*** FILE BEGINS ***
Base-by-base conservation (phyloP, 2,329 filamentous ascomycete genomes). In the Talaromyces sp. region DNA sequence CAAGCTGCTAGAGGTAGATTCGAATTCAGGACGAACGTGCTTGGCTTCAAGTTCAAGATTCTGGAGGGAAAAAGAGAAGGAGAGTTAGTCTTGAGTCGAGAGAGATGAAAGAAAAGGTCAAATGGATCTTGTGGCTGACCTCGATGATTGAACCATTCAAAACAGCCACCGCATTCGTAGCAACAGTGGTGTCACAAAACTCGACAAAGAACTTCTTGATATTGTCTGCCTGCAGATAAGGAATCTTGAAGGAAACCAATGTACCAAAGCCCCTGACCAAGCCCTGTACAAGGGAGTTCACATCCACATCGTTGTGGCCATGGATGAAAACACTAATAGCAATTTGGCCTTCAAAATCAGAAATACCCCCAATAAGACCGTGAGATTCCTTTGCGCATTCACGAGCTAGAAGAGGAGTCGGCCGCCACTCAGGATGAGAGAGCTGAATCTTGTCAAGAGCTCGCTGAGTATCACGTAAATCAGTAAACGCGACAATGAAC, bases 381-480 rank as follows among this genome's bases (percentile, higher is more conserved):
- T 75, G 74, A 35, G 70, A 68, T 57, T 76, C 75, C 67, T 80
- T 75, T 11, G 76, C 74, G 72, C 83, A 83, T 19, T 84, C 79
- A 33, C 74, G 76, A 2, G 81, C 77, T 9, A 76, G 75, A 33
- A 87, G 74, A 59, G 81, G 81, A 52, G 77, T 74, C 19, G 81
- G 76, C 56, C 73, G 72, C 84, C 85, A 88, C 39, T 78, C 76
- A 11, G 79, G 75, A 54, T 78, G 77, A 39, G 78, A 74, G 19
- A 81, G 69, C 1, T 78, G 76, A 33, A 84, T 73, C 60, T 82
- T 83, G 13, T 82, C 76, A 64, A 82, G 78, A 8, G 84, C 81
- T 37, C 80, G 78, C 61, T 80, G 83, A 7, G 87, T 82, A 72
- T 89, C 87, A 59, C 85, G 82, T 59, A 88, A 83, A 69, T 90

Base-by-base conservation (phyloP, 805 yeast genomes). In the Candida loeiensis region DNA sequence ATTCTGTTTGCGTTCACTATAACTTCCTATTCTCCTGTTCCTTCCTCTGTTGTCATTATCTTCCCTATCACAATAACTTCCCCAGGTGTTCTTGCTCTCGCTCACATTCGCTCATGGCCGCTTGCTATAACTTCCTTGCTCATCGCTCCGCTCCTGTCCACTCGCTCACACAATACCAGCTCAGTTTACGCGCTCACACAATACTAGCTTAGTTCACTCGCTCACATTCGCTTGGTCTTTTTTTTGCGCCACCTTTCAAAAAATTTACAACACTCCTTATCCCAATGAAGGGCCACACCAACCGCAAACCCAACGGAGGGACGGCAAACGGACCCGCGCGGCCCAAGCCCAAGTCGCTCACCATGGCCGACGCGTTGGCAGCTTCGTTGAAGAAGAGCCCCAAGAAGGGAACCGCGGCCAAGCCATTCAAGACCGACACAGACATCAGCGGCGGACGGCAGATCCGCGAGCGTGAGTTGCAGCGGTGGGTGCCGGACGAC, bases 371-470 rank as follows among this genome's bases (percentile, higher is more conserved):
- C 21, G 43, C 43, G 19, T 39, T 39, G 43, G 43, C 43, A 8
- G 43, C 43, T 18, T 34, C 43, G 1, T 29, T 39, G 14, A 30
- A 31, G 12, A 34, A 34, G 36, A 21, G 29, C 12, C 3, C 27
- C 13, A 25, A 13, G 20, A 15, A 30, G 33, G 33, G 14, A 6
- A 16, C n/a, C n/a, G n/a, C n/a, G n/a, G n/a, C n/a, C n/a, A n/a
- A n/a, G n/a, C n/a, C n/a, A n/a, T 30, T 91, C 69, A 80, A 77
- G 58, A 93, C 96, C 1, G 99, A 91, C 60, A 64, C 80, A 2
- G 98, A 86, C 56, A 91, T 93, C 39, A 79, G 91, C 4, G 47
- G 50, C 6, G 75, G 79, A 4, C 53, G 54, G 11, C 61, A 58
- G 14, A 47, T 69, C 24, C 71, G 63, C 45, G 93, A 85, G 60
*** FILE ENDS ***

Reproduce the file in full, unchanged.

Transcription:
Base-by-base conservation (phyloP, 2,329 filamentous ascomycete genomes). In the Talaromyces sp. region DNA sequence CAAGCTGCTAGAGGTAGATTCGAATTCAGGACGAACGTGCTTGGCTTCAAGTTCAAGATTCTGGAGGGAAAAAGAGAAGGAGAGTTAGTCTTGAGTCGAGAGAGATGAAAGAAAAGGTCAAATGGATCTTGTGGCTGACCTCGATGATTGAACCATTCAAAACAGCCACCGCATTCGTAGCAACAGTGGTGTCACAAAACTCGACAAAGAACTTCTTGATATTGTCTGCCTGCAGATAAGGAATCTTGAAGGAAACCAATGTACCAAAGCCCCTGACCAAGCCCTGTACAAGGGAGTTCACATCCACATCGTTGTGGCCATGGATGAAAACACTAATAGCAATTTGGCCTTCAAAATCAGAAATACCCCCAATAAGACCGTGAGATTCCTTTGCGCATTCACGAGCTAGAAGAGGAGTCGGCCGCCACTCAGGATGAGAGAGCTGAATCTTGTCAAGAGCTCGCTGAGTATCACGTAAATCAGTAAACGCGACAATGAAC, bases 381-480 rank as follows among this genome's bases (percentile, higher is more conserved):
- T 75, G 74, A 35, G 70, A 68, T 57, T 76, C 75, C 67, T 80
- T 75, T 11, G 76, C 74, G 72, C 83, A 83, T 19, T 84, C 79
- A 33, C 74, G 76, A 2, G 81, C 77, T 9, A 76, G 75, A 33
- A 87, G 74, A 59, G 81, G 81, A 52, G 77, T 74, C 19, G 81
- G 76, C 56, C 73, G 72, C 84, C 85, A 88, C 39, T 78, C 76
- A 11, G 79, G 75, A 54, T 78, G 77, A 39, G 78, A 74, G 19
- A 81, G 69, C 1, T 78, G 76, A 33, A 84, T 73, C 60, T 82
- T 83, G 13, T 82, C 76, A 64, A 82, G 78, A 8, G 84, C 81
- T 37, C 80, G 78, C 61, T 80, G 83, A 7, G 87, T 82, A 72
- T 89, C 87, A 59, C 85, G 82, T 59, A 88, A 83, A 69, T 90

Base-by-base conservation (phyloP, 805 yeast genomes). In the Candida loeiensis region DNA sequence ATTCTGTTTGCGTTCACTATAACTTCCTATTCTCCTGTTCCTTCCTCTGTTGTCATTATCTTCCCTATCACAATAACTTCCCCAGGTGTTCTTGCTCTCGCTCACATTCGCTCATGGCCGCTTGCTATAACTTCCTTGCTCATCGCTCCGCTCCTGTCCACTCGCTCACACAATACCAGCTCAGTTTACGCGCTCACACAATACTAGCTTAGTTCACTCGCTCACATTCGCTTGGTCTTTTTTTTGCGCCACCTTTCAAAAAATTTACAACACTCCTTATCCCAATGAAGGGCCACACCAACCGCAAACCCAACGGAGGGACGGCAAACGGACCCGCGCGGCCCAAGCCCAAGTCGCTCACCATGGCCGACGCGTTGGCAGCTTCGTTGAAGAAGAGCCCCAAGAAGGGAACCGCGGCCAAGCCATTCAAGACCGACACAGACATCAGCGGCGGACGGCAGATCCGCGAGCGTGAGTTGCAGCGGTGGGTGCCGGACGAC, bases 371-470 rank as follows among this genome's bases (percentile, higher is more conserved):
- C 21, G 43, C 43, G 19, T 39, T 39, G 43, G 43, C 43, A 8
- G 43, C 43, T 18, T 34, C 43, G 1, T 29, T 39, G 14, A 30
- A 31, G 12, A 34, A 34, G 36, A 21, G 29, C 12, C 3, C 27
- C 13, A 25, A 13, G 20, A 15, A 30, G 33, G 33, G 14, A 6
- A 16, C n/a, C n/a, G n/a, C n/a, G n/a, G n/a, C n/a, C n/a, A n/a
- A n/a, G n/a, C n/a, C n/a, A n/a, T 30, T 91, C 69, A 80, A 77
- G 58, A 93, C 96, C 1, G 99, A 91, C 60, A 64, C 80, A 2
- G 98, A 86, C 56, A 91, T 93, C 39, A 79, G 91, C 4, G 47
- G 50, C 6, G 75, G 79, A 4, C 53, G 54, G 11, C 61, A 58
- G 14, A 47, T 69, C 24, C 71, G 63, C 45, G 93, A 85, G 60